National Principal Architect
  • Software-Defined Networking (SDN)

We hear a lot about network programmability these days. It’s a popular topic at conferences and a common subject in articles and blogs. Many experts and industry analysts are writing and talking about it, mostly in connection with a broader discussion about industry trends and software-defined networking (SDN).

Why should network programmability matter to you and me? Before we dive into that question, let’s further define what network programmability means.

For years, network engineers have used specific contextual commands via the command-line interface (CLI) to configure individual network devices. These commands control how the device operates and interacts on the network and are typically keyed directly into the device via the command line locally or remotely. Commands and syntax often vary, depending on product manufacturers and software code levels.

Because network devices are interdependent, appropriate configuration is critical to proper operation. Each device performs a specific function (or set of functions) - all devices in a network must interact in a very specific and predictable manner to ensure connectivity, performance, and reliability. Even the smallest change to the network must be carefully planned and tested, making the process slow (and tedious at times).

Network programmability is different. It changes the way network devices are deployed, configured, and managed. Devices are no longer “configured” in the classic sense; they are “programmed” using mechanisms like APIs (Application Programming Interfaces) or high-level programming languages such as Python. Using an API or a programming language provides more control over changes. Plus, these methods can be used to define parameters and dictate conditional behaviors within the device—similar to the “if, then, else” construct used in application programming. The result is the ability to define policies (in place of configurations), provision one or more devices (regardless of the unique state of each device) using a policy or other method, and perform error checking – all while dramatically improving the speed with which changes are made, creating a more flexible, agile network.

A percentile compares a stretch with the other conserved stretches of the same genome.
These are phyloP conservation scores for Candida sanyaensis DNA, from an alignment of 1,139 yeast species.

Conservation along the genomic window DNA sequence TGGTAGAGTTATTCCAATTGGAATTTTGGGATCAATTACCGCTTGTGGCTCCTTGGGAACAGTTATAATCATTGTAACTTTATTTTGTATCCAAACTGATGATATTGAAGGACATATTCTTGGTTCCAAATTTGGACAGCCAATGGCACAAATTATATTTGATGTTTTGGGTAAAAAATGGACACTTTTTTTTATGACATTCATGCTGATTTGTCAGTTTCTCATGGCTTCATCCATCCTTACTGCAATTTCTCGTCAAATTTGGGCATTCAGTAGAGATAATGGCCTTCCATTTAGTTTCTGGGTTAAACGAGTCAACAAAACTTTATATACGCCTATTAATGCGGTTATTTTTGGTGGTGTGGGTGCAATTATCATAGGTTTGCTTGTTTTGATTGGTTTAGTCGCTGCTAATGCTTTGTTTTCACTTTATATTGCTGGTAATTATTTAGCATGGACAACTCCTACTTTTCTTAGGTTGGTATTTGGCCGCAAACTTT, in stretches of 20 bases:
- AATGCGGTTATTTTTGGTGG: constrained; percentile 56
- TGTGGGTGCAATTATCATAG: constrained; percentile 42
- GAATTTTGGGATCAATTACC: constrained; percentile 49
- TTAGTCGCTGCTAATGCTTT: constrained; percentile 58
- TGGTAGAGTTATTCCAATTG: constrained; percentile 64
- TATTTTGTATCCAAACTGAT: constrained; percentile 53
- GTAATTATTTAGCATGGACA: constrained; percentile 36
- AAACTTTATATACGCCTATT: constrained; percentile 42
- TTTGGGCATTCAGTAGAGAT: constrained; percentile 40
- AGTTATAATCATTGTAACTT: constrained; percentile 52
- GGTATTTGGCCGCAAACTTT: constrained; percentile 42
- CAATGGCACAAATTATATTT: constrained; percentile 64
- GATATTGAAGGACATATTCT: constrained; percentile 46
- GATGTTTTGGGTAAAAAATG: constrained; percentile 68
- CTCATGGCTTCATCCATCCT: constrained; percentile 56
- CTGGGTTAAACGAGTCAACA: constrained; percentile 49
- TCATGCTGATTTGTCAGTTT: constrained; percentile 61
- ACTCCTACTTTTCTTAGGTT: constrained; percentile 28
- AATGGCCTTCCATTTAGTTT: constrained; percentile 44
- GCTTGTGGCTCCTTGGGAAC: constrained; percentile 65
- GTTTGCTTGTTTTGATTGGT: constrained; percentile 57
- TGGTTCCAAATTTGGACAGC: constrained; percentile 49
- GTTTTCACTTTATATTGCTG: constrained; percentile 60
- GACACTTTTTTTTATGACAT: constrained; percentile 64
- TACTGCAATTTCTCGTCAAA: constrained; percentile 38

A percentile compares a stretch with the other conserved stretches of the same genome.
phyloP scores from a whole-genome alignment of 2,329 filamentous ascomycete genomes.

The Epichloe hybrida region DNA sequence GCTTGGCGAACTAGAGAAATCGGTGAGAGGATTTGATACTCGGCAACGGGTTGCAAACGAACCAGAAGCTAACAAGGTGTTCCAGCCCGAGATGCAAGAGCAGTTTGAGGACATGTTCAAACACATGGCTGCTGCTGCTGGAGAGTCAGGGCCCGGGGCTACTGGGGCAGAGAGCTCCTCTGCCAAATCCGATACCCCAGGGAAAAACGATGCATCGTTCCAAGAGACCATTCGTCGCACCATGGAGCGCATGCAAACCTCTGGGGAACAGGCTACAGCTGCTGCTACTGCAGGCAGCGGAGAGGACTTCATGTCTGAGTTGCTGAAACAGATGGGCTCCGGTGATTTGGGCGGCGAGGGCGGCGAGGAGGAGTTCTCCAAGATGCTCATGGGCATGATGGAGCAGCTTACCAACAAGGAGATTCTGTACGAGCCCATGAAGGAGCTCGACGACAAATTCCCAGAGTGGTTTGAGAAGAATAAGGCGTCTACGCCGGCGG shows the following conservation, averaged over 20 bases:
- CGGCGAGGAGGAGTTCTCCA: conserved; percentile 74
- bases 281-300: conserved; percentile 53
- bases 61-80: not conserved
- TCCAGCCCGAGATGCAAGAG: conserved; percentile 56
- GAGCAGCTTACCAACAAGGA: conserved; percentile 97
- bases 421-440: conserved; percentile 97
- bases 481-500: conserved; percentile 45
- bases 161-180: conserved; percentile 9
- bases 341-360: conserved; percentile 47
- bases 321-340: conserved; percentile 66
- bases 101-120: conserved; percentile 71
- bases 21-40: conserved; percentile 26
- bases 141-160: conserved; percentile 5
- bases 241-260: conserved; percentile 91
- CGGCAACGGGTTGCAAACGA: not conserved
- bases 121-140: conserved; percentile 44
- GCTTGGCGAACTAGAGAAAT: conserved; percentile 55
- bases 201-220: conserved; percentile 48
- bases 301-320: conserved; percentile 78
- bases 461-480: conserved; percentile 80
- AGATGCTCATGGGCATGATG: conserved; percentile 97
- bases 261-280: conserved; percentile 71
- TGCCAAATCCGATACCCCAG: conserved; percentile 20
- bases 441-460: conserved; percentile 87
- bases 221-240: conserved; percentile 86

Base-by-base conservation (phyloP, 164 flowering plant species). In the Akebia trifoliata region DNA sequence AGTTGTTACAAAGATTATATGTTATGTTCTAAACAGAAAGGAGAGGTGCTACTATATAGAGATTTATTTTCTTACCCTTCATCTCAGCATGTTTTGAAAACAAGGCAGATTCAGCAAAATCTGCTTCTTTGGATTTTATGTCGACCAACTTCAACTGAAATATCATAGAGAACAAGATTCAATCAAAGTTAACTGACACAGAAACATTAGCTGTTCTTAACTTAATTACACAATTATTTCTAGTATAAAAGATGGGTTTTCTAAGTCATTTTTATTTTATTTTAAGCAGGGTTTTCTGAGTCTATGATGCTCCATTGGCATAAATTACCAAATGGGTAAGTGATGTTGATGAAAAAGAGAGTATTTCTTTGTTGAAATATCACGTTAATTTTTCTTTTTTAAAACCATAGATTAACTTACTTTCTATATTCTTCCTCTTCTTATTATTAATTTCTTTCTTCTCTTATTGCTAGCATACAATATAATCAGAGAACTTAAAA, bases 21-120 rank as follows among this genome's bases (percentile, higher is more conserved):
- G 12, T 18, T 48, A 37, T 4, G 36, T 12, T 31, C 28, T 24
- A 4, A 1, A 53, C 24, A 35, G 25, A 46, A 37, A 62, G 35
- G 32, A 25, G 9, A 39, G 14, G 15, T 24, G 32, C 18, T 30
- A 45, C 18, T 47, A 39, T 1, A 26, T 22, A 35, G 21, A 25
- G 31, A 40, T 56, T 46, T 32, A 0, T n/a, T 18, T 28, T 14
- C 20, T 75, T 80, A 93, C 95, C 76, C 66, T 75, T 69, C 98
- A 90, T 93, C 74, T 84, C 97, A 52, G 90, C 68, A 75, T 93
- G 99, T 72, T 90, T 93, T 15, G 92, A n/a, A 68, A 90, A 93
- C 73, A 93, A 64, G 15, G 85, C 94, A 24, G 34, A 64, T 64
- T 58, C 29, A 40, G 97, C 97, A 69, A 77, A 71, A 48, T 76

Benefits for Businesses and Engineers

Every marketplace is competitive, and the pace of change is swift. Businesses must move quickly to adjust to changing consumer preferences and buying habits and to capitalize on new opportunities. Agility is essential to success. Information technology must enable agility and innovation at all layers, not inhibit them.

Technology trends reflect this reality. Cloud-first has become a popular strategy when evaluating IT solutions. Software vendors are investing heavily in SaaS offerings, especially for new development and enhancements. Plus, offerings such as Infrastructure-as-a-Service (IaaS) are growing as companies aim to leverage an appropriate balance of CapEx to OpEx spending with the goal of deploying applications faster while also decreasing costs.